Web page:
Mir Aimal Khan Kansi is not our favourite terrorist. This scribe and the paper he works for, make no secret of their hatred for these seedy types especially when they are known to have worked for the most despicable agency (CIA) of the most despicable regime (the US) in the world.
What is disturbing about Kansi’s saga, as indeed about Ramzi Ahmed Yousuf before him (February 1995), is that successive governments in Pakistan willingly flout the law of the land to appease Uncle Sam. Such utter disregard for the country’s laws in order to curry favour with a foreign government whose enmity to the very existence of Pakistan is not in doubt, is nothing short of scandalous.
Contrary to the cock-and-bull story put out by the CIA and the American white house (‘black house’ as the late Imam Khomeini called it), and carried by major American newspapers, Kansi was not handed over by Afghan tribal elders. The day (June 18) the Kansi story broke out, Pakistani newspapers reported that he had been apprehended from Dera Ghazi Khan and flown to the US in a military plane.
The operation was carried out by Pakistani commandos and the ISI with a helicopter hovering overhead. Kansi was then flown out from a military base in Pakistan. Two days later (June 20) the New York Times confirmed that Kansi had been arrested from the Shalimar hotel in Dera Ghazi Khan. It is interesting to note that the Times did not apologise to its readers for the false information it had dished out two days earlier.
The Lahore-based daily, The Nation, in a dispatch from its correspondent in Washington had reported on June 20 that more than a dozen FBI agents had applied for visas to Pakistan about two weeks earlier. They did not explain the reason except to say that they were on a special assignment. The embassy, according to the Nation report, demurred and ultimately issued only three or four visas, but without getting any information about the FBI’s mission.
Kansi has had his court appearance in Fairfax County for all it is worth. He will even be given a court-appointed lawyer. The Americans are good at going through the motions. They have already put out the story that he is cooperating with the authorities and that he ‘signed a confession’ on the flight to Washington Dulles airport. This, again, is part of the US disinformation campaign. American officials are compulsive liars.
The allegation against Kansi is that he shot and killed two CIA agents in the agency’s parking lot in Langley, VA (just outside Washington DC) on January 25, 1993 and then fled the country. There are no witnesses to testify that he actually committed the crime. The Americans have also said that his was a common crime; it was not what is routinely dubbed a ‘terrorist’ act. America is full of criminals: rapists, murderers and thieves. Washington has the dubious distinction of being called the crime capital of the world.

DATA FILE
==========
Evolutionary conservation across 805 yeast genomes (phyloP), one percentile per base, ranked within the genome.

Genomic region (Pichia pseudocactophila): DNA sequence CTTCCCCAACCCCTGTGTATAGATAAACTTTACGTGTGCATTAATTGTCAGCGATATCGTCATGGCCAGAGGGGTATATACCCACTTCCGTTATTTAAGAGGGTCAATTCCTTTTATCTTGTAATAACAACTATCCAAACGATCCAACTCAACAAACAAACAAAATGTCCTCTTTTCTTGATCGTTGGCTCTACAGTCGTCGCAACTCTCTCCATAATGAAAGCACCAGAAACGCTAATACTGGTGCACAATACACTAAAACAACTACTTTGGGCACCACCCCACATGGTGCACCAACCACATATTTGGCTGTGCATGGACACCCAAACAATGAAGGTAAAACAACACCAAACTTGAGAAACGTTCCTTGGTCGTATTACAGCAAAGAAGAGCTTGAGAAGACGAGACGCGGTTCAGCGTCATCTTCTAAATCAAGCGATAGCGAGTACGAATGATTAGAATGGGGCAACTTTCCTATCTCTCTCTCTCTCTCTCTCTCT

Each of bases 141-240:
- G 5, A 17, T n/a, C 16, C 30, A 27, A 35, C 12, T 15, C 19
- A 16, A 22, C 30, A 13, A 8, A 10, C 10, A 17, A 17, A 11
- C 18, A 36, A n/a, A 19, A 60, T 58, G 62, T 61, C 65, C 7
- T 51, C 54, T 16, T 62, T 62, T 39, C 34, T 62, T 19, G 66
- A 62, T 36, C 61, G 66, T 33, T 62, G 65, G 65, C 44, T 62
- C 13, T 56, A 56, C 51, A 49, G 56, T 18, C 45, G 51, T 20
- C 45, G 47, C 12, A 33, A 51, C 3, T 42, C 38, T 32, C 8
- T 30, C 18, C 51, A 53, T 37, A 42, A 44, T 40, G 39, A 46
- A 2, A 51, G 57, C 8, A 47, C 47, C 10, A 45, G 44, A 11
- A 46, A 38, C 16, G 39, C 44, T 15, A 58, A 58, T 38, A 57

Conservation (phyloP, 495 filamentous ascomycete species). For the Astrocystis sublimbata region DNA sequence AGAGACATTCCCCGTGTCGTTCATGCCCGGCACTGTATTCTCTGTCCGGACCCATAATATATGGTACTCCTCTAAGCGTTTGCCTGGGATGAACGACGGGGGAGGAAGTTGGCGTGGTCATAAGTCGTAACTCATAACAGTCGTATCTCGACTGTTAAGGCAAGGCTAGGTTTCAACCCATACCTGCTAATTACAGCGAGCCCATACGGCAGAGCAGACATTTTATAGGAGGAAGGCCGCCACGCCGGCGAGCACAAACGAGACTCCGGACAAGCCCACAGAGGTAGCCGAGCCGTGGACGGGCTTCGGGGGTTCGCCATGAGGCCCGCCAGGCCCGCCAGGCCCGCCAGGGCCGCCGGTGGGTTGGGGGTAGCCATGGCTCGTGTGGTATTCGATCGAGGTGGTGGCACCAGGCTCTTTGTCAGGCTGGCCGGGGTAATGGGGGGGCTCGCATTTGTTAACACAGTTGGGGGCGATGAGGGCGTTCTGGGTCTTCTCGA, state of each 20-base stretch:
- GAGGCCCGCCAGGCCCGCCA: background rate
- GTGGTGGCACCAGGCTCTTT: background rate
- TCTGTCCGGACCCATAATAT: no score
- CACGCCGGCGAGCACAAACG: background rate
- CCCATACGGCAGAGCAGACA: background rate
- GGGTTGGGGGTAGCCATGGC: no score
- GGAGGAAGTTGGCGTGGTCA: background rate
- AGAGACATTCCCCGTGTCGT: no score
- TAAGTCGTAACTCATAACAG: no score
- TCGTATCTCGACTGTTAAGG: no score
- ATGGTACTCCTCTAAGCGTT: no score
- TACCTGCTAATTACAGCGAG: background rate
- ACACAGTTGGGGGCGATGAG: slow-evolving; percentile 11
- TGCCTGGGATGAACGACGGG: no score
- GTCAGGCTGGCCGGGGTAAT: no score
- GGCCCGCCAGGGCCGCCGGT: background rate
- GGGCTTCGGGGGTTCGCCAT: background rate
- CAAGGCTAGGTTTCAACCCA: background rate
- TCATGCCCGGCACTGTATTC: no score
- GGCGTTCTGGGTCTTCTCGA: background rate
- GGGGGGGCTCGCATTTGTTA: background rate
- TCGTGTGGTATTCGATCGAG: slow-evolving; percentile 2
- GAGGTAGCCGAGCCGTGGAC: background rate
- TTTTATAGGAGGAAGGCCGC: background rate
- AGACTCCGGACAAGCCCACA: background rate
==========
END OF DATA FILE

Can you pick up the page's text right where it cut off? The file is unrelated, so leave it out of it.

When it comes to motives, the Americans are coy. Kansi had certainly worked for the CIA as had his father and uncle during the Afghan war. He came to the US via Germany and sought political asylum.
He got a job with a courier service owned by the son of Victor Marchetti, a former CIA agent who currently puts out a newsletter from Washington DC exposing some of the agency’s crimes as well as zionist manipulation of the American political system. The junior Marchetti had CIA clearance to make deliveries at Langley. Kansi, too, was given CIA clearance.
How could an agency that is so secretive about everything else give such easy clearance to Kansi? The simple answer is that he was working for them. So what is the CIA’s real beef against him? The killing of the two CIA agents appears to be a subterfuge. Much more likely, Kansi had some sensitive information or documents about CIA operations which the agency wishes to suppressed.
The other point relates to Kansi’s fundamental rights as a citizen of Pakistan. When the rulers themselves contemptuously ignore them, how can one expect others to respect them? There is no extradition treaty between the US and Pakistan. Kansi was not permitted to exercise his fundamental right of due process. Would the US extradite commander Will Rogers of the Vincennes that blew the Iran Air airbus out of the sky over the Persian Gulf on July 3, 1988 killing all 290 people on board? There was no mistake that it was a deliberate act of murder against innocent civilians.
Kansi’s episode is pertinent on the fiftieth anniversary of Pakistan’s creation which is being celebrated with much fanfare. It is a pathetic reflection of the state of affairs that even its rulers, who have sworn to uphold the constitution, have so little regard for Pakistani laws even when dealing with foreign countries. It was as true of Benazir Bhutto (in the case of Ramzi Yousuf) as it is of Nawaz Sharif (in case of Aimal Kansi).
To talk about independence is a cruel joke on the people of Pakistan. Its rulers have reduced the country to the lowest form of slavery.
Muslimedia - July 1-15, 1997